Storytelling Takes Many Forms as Media Converge on
Youth Vape Rally
Teens in our state are vaping nicotine at twice the national average – the highest of all 37 states surveyed by the U.S. Centers for Disease Control and Prevention. While only 7 percent of high school students currently smoke cigarettes, one in four Colorado adolescents vapes nicotine – sometimes known as JUULing.
Then-Gov. John Hickenlooper of Colorado energetically engaged in the issue, eager to shed the state’s dubious distinction and protect the health of kids.
It was a disturbingly familiar story – an industry addicts youth through marketing tricks to hook the next generation of customers. It was time to amplify the voices of youth who refuse to be manipulated by these “vape tricks.”
SE2 conceived of an event that could provide a platform for teens to speak out, not only bringing broad visibility the day-of, but also many future opportunities for raising awareness around an issue of crucial public importance.
Imagine 250 freshman packed into the auditorium at Denver South High School, complete with rousing performances by the drum line, cheerleaders and the dance team. More than 50 posters dot the crowd of young faces — #NoMoreVapeTricks, No Pods for My Squad, Don’t Cloud My Future. Former Gov. Hickenlooper and student speakers addressed the teens, as well as a throng of reporters.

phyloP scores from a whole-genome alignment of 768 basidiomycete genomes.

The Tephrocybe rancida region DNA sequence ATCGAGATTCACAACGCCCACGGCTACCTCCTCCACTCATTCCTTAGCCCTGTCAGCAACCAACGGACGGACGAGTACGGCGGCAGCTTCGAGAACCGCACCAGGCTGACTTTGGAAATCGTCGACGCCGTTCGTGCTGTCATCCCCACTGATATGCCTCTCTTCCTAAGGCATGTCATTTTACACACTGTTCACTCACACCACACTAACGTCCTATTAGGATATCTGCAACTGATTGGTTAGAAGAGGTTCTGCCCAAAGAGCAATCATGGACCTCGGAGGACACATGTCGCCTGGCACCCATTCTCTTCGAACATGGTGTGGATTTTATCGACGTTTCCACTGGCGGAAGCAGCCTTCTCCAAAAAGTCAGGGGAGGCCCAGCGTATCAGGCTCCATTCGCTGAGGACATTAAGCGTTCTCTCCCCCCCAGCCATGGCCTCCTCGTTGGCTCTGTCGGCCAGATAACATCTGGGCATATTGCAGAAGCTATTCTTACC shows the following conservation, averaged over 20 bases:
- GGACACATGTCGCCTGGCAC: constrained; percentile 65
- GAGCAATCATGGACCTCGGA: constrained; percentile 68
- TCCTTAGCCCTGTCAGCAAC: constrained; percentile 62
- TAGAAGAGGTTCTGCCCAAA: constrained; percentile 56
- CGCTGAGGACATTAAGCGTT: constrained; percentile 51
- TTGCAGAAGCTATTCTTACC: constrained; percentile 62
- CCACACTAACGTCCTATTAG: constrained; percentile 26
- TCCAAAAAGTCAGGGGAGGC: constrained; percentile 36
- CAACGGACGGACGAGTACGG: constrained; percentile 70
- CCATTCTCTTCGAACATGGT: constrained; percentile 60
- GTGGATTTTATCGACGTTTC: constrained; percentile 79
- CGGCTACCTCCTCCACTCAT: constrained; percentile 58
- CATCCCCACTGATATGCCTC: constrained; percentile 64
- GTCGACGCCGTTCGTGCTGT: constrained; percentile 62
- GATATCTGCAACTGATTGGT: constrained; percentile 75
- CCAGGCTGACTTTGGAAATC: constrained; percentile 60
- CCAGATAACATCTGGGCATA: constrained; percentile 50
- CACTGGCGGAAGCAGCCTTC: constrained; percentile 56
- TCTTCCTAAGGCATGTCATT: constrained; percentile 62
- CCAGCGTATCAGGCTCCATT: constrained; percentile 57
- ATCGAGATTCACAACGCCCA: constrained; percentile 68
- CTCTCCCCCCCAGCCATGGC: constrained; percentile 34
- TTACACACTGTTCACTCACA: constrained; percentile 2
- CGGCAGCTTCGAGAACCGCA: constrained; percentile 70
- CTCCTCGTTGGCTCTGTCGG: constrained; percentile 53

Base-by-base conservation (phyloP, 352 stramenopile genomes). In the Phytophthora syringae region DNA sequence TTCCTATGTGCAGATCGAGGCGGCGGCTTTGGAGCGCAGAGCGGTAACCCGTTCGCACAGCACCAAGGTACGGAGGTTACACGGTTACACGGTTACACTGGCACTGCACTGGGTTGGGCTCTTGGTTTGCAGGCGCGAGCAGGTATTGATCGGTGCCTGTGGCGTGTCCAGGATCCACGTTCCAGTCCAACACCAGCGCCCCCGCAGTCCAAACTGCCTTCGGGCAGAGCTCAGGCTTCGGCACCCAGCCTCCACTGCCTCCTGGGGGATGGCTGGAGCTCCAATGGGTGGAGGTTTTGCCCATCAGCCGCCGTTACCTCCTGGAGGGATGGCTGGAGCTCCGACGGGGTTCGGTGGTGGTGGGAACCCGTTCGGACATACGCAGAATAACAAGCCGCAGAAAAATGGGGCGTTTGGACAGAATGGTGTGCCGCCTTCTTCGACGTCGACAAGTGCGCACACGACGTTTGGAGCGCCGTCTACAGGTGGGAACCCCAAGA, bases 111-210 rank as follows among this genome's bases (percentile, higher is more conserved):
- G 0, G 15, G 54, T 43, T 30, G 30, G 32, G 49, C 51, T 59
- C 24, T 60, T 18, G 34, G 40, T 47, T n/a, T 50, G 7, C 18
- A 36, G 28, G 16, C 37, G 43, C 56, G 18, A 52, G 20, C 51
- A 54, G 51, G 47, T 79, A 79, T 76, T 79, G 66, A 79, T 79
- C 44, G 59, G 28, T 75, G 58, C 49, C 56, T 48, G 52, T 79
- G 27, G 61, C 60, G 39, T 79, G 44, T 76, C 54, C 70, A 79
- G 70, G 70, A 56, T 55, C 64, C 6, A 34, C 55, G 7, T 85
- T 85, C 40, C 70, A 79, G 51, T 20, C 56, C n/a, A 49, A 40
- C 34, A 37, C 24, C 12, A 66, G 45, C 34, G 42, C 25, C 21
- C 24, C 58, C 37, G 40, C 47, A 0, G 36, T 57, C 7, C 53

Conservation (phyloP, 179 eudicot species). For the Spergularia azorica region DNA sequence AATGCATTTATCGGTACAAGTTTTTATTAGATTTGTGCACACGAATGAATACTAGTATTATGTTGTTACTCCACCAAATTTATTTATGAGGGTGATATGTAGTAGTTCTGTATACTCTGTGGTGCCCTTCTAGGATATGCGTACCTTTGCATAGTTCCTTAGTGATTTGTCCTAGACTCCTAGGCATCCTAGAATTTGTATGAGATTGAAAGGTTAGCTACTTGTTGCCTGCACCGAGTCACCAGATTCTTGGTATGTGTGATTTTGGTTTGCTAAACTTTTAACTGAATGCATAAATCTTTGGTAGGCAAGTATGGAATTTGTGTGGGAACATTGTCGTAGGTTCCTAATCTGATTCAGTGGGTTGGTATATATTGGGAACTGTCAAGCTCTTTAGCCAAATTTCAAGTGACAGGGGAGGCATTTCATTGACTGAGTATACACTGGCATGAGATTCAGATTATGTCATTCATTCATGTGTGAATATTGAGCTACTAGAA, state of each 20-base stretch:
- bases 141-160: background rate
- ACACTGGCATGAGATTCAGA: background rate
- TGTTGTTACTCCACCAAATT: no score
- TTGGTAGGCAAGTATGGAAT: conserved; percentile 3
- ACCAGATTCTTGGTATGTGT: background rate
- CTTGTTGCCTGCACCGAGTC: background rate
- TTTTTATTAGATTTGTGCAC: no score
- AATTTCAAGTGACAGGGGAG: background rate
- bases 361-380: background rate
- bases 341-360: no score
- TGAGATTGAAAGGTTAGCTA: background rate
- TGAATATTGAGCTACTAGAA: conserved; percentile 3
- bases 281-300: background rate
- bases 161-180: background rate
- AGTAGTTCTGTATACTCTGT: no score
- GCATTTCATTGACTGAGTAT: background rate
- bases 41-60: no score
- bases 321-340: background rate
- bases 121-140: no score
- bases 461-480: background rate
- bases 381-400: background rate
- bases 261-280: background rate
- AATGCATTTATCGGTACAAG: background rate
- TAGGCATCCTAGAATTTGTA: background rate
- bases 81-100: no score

The opportunity was ideal for earning news coverage. But it was also a golden content-gathering opportunity that enabled SE2 to spin content from a single event on every platform and channel for maximized exposure – social, owned and paid media.
So, in addition to the news cameras in the room, our team captured the images and video that help tell the story of teen vaping in Colorado to parents, policymakers and other influencers.
- Focusing a converged media strategy around this single event maximized its impact.
- News coverage reached more than 1.5 million people – an estimated publicity value of over $150,000.
- Social media outreach, which occurred during the event and in the weeks afterward, reached more than 95,800 people; of these, 30,900 engaged.
While only 7 percent of high school students currently smoke cigarettes, one in four Colorado adolescents vapes nicotine. See how we kicked off a youth movement to end youth vape use.
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